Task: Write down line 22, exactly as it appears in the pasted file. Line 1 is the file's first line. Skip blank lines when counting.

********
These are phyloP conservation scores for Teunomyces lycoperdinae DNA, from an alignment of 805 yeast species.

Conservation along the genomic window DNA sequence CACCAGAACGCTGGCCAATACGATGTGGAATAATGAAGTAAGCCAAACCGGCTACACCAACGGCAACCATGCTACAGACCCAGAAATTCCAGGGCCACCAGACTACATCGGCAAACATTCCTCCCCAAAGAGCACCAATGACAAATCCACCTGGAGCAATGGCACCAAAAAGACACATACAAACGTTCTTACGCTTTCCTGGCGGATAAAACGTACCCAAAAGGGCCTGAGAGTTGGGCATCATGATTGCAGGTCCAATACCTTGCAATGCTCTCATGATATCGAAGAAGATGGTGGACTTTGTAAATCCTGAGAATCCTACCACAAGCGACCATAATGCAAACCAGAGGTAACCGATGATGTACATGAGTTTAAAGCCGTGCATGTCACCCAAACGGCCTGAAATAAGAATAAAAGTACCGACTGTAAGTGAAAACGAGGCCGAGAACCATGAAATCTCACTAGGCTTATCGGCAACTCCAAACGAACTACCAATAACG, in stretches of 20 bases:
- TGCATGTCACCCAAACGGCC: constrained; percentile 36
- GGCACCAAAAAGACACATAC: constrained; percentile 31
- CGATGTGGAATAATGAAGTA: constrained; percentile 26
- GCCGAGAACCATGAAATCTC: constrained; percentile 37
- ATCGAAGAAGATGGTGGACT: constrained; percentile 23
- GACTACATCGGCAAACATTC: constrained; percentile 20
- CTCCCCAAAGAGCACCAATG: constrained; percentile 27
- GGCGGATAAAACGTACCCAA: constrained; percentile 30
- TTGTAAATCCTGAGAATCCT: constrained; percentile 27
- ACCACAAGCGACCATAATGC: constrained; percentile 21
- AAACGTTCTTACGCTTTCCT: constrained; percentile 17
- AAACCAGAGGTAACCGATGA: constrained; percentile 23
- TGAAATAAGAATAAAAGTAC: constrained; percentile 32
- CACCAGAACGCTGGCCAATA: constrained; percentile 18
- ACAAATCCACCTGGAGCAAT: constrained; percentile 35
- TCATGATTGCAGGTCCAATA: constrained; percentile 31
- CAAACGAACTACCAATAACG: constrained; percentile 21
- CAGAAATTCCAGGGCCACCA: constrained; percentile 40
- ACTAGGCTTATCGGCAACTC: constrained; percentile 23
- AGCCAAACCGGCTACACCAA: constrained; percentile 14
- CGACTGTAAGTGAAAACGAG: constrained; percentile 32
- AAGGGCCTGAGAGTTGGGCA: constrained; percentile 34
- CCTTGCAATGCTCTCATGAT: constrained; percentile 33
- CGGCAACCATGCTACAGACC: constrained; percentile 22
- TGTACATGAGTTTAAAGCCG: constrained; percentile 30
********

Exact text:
- AGCCAAACCGGCTACACCAA: constrained; percentile 14